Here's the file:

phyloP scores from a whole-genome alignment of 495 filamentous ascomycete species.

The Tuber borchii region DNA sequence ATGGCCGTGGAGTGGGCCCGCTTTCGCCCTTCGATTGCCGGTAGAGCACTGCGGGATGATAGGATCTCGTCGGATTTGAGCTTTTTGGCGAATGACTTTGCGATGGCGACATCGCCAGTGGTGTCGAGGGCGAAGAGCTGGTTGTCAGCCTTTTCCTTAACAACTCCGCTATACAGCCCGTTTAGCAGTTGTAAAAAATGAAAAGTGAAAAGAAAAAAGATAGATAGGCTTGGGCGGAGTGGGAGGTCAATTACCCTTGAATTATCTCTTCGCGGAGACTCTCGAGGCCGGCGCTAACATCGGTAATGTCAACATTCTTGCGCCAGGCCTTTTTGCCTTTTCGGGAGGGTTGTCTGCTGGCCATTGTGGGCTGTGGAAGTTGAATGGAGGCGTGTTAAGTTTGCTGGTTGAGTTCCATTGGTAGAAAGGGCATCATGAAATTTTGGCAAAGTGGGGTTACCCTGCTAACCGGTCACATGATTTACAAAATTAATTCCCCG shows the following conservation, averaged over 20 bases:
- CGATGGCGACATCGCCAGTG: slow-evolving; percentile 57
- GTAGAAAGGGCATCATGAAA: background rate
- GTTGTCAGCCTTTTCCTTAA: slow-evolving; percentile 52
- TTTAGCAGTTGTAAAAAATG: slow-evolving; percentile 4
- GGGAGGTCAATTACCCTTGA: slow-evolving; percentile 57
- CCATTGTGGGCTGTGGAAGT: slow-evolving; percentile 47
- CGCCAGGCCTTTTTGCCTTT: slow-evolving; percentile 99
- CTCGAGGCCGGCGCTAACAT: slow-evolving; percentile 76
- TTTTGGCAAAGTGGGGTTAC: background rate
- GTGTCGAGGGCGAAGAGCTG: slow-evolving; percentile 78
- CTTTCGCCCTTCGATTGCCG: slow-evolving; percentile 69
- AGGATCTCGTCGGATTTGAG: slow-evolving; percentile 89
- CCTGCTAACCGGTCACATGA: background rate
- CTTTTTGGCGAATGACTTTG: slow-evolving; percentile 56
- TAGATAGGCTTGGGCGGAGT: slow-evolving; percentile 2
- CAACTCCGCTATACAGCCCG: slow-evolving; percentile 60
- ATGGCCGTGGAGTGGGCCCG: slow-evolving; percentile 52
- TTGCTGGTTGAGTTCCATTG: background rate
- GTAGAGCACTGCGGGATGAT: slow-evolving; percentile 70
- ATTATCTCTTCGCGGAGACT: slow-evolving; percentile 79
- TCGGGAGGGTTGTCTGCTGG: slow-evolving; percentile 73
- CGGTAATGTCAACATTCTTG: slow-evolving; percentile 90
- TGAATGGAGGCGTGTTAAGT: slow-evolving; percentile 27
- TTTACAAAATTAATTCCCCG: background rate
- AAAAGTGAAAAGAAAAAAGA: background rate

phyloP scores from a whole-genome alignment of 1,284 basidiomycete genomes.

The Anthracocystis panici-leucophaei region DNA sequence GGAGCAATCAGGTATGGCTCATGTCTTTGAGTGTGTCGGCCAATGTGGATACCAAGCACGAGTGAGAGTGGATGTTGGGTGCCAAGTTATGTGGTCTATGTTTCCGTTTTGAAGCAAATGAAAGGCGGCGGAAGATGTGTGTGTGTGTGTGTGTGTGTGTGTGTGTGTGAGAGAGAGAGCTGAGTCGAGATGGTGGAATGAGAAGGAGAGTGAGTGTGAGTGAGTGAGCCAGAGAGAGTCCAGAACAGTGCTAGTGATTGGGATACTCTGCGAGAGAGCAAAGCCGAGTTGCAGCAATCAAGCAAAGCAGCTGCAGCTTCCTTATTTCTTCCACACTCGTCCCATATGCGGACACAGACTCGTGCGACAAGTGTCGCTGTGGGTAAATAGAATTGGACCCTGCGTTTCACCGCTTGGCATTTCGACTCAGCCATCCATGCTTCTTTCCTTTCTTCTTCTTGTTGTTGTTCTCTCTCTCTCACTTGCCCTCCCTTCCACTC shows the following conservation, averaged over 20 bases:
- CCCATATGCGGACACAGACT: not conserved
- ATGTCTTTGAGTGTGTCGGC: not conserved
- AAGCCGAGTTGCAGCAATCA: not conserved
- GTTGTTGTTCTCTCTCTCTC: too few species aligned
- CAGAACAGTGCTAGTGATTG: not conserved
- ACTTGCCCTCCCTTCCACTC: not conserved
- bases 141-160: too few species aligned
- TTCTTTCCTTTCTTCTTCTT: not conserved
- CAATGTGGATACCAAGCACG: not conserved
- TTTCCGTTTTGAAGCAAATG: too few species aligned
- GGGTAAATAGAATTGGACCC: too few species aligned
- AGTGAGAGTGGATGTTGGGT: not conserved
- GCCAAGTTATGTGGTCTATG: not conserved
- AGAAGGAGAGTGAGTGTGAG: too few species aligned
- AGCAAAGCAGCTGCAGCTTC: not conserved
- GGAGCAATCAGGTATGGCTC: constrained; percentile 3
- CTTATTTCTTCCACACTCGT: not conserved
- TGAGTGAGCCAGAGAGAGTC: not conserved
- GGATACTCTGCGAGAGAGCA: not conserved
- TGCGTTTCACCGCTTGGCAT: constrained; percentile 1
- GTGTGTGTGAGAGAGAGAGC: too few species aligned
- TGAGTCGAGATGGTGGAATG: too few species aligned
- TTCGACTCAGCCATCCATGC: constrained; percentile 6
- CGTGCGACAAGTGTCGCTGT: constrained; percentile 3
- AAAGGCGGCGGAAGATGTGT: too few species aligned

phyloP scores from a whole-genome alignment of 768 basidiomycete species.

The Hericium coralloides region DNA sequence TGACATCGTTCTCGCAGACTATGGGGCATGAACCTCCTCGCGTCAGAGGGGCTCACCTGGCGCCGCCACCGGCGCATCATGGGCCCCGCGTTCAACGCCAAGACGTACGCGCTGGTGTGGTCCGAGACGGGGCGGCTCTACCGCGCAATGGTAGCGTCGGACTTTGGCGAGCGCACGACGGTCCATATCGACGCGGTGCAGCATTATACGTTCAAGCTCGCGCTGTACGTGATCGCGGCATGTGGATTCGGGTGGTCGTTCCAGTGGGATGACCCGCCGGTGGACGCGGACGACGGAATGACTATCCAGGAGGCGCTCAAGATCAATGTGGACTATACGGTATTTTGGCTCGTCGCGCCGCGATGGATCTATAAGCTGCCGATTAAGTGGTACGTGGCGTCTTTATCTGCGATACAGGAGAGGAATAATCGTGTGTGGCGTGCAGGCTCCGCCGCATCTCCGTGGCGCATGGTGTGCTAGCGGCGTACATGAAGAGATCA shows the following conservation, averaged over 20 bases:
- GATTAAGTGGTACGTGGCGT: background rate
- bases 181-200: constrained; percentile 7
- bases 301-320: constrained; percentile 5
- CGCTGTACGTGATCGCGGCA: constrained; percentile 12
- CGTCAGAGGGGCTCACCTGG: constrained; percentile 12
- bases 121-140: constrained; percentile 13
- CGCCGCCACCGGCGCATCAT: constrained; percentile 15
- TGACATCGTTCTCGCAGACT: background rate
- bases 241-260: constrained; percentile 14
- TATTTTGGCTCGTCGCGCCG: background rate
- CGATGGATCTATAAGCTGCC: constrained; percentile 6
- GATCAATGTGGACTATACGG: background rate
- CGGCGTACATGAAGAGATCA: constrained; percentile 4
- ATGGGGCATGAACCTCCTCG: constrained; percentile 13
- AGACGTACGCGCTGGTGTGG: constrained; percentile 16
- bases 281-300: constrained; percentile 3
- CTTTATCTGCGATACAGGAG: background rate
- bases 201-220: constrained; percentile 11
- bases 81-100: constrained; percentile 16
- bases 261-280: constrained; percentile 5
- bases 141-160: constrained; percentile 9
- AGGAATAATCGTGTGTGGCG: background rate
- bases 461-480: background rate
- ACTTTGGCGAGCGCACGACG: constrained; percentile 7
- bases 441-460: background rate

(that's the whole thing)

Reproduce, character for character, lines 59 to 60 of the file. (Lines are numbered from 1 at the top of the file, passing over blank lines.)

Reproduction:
- bases 301-320: constrained; percentile 5
- CGCTGTACGTGATCGCGGCA: constrained; percentile 12